LOS ANGELES – Lyric Lewis has graduated from St. Paul’s Central High School to sitcom star. But during a recent afternoon on Melrose Avenue, she was one-half of the unheralded lounge act Ketchup and Mustard, grinding out an erotic ode to hot dogs.
The completely improvised performance elicited guffaws from the fewer than 100 high school students attending this special matinee at the Groundlings, a legendary Los Angeles improv theater. It’s a far cry from the millions who will tune in Thursday to watch the rapidly rising actor play the unflappable teacher Stef Duncan in the second season premiere of NBC’s “A.P. Bio.”
But Lewis has no intention of curtailing her commitment to the theater she fantasized about joining while selling clothes at the Woodbury Lakes location of Express.
“If I hadn’t trained in improv, I don’t know if I would have felt true liberty and confidence in myself,” Lewis, 33, said backstage at the venue that also nurtured the careers of Melissa McCarthy, Kristen Wiig and Will Ferrell.
“L.A. is so good at eating you up and spitting you back out without giving you anything. You go on a billion auditions and you don’t hear anything, but you can come and do sketch shows at night and make a hundred people laugh and tell yourself, ‘I’m funny.’ ”
“A.P. Bio” creator Mike O’Brien’s scripts don’t allow his cast much room to ad-lib. But he believes Lewis’ time at the Groundlings was instrumental in preparing her to play opposite veterans such as Patton Oswalt and “It’s Always Sunny in Philadelphia” veteran Glenn Howerton.
He cites a scene in an upcoming episode, where Duncan rebukes the advances of a moony-eyed student, but is reluctant to return the pricey purse he gave her.
“She’s not rolling her eyes or going for a joke. She’s just listening to him and saying things quietly under her breath,” said O’Brien, a former “Saturday Night Live” staff writer. “It’s funny, because it looks so real. That level of acting is often developed by doing thousands of improv scenes.”
Commanding the stage
Lewis caught the acting bug in her native New Orleans, where she spent summers with a children’s theater camp. When she was 12, her mom, Verona Mitchell, decided to move with Lewis and her three younger siblings to the considerably safer Twin Cities. Lewis was devastated.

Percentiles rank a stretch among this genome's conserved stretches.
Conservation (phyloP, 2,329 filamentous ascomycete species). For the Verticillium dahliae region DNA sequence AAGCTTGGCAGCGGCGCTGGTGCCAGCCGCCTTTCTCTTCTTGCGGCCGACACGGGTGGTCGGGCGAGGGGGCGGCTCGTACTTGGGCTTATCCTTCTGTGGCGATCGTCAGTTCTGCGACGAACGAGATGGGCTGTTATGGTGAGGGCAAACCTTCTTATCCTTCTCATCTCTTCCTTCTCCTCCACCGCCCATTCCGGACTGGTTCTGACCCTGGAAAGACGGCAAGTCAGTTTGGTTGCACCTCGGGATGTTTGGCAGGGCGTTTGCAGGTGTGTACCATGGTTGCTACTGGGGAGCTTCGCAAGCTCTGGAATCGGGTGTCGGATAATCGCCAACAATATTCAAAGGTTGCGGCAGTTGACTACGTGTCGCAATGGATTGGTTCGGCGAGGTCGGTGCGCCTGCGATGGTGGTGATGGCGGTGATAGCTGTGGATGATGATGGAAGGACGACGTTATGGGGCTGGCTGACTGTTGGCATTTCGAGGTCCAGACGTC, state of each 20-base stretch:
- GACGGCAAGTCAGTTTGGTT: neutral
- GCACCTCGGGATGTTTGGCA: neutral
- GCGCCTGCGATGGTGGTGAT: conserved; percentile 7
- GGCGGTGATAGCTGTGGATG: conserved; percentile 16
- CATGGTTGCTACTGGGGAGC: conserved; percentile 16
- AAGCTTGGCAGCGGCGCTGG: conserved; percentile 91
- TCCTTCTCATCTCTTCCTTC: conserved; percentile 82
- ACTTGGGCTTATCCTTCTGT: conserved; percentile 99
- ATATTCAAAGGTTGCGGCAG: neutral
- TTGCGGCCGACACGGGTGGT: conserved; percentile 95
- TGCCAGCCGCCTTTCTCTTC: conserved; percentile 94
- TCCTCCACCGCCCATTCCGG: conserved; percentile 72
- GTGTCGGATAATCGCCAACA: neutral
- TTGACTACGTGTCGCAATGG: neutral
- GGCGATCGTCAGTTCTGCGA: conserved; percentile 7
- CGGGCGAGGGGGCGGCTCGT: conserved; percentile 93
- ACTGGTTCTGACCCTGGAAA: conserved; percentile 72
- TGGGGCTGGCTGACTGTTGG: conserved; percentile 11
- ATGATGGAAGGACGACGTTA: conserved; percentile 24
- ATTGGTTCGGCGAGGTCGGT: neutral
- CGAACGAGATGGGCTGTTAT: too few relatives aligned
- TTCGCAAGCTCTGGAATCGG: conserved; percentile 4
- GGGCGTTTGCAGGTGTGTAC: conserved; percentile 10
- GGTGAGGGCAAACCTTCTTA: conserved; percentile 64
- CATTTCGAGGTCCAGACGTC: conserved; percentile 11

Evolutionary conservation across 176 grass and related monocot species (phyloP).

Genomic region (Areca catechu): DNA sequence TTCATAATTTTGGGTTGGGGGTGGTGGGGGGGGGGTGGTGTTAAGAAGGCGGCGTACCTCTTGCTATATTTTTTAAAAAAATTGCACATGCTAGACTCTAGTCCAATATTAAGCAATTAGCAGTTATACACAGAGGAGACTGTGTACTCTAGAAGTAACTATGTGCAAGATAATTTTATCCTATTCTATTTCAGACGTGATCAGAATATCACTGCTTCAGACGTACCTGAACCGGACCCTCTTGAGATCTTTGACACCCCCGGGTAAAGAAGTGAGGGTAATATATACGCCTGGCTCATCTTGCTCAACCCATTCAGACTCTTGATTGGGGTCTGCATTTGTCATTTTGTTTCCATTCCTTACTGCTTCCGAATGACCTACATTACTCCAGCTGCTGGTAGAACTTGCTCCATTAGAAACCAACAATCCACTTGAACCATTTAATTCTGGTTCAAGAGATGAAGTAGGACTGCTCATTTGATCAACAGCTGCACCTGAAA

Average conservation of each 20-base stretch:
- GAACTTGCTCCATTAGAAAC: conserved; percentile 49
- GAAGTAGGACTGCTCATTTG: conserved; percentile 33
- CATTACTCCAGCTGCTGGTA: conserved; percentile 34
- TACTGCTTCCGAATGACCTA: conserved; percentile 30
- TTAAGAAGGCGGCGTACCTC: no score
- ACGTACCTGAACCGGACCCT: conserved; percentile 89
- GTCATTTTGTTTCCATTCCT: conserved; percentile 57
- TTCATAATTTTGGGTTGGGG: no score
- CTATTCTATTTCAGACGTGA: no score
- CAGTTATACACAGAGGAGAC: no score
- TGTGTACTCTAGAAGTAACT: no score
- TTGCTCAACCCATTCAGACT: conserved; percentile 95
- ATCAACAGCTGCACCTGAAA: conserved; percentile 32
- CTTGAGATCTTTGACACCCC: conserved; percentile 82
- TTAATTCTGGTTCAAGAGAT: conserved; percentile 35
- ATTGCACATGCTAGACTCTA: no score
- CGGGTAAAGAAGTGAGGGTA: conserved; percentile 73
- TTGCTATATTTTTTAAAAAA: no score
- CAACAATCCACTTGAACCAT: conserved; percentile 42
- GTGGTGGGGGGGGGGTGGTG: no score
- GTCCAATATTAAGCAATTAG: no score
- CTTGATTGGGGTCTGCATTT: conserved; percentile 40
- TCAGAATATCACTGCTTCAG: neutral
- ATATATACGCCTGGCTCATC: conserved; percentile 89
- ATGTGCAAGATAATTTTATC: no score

“It’s a bummer for any kid to get ripped apart all of a sudden from what she knows, even if we had bullets flying over our heads,” said Mitchell, who was recently divorced with an 8-month-old at the time of the move. “You don’t understand getting into a U-Haul and coming to a place where you don’t have any friends. Plus, I ended up working the night shift at the Target Midway. Guess who was the babysitter? Lyric. It was tough for her.”
Mitchell tried to inspire her oldest daughter by insisting they see plays at the Guthrie and Penumbra. Lewis also got involved in the theater club at Central High School, headed by Jan Mandell, a teacher who inspired other stars including "Superstore” cast member Colton Dunn and stand-up comedian Nick Swardson. Visits from local performers such as T. Mychael Rambo left an impression, as well.
“That’s really when the light bulb went on,” Mitchell said. “When she got on that stage at Central, she commanded it. I could see it in her eyes. It was almost like a possession.”
‘I wanted to be goofy’
After studying theater at Syracuse University, a substitute teacher introduced Lewis to “clown acting,” an early form of improvisation. She was hooked.
“The training at Syracuse was so dramatic,” Lewis said. “But early on, I wanted to be goofy and make people laugh all the time. I started doing research and realized I wanted to move away from the weather in New York and that everyone I thought was dope came from the Groundlings.”
Lewis returned to Minnesota for a year, saving wages earned from her shifts at Express until she could afford a move to Los Angeles. When that day came, one of her first stops was the Groundlings School.
“When I auditioned, all of my belongings were still in my car,” said Lewis, who spent her first few months in L.A. crashing on couches, sleeping in shifts at a friend’s apartment or holing up in her car.
Over the course of the next 10 years, Lewis slowly moved her way up the ladder at the Groundlings, impressing veterans along the way.
“She’s totally fearless, and her characters are always fighting so hard for what they want and believe in,” said longtime teacher and cast member Alex Staggs.
He was particularly impressed by a sketch she co-wrote with Kiel Kennedy. Lewis plays the sassy mother of a trick-or-treater trying to work up the courage to approach a candy bowl guarded by a horror-movie extra.
“On the page, it was pretty simple, but I knew when she and Kiel pitched it, there would be magic on stage,” Staggs said. “Because she’s so vulnerable, everyone is immediately invested in her and is willing to join her on her journey.”
Groundlings players don’t get paid, which means they pin their hopes on being discovered by Hollywood power brokers. For Lewis, that moment came when talent manager Naomi Odenkirk (wife of "Better Call Saul" star Bob Odenkirk) caught one of her shows.
Showcases at comedy festivals and guest spots on TV series followed. In addition to her regular role on “A.P. Bio,” Lewis is a semiregular on FX’s “Baskets” and Comedy Central’s “Drunk History.”
“I’m just so happy I didn’t give up. I never came close, weirdly,” said Lewis, who plans to start teaching advanced classes at the Groundlings this spring. “I just had faith it would work out.”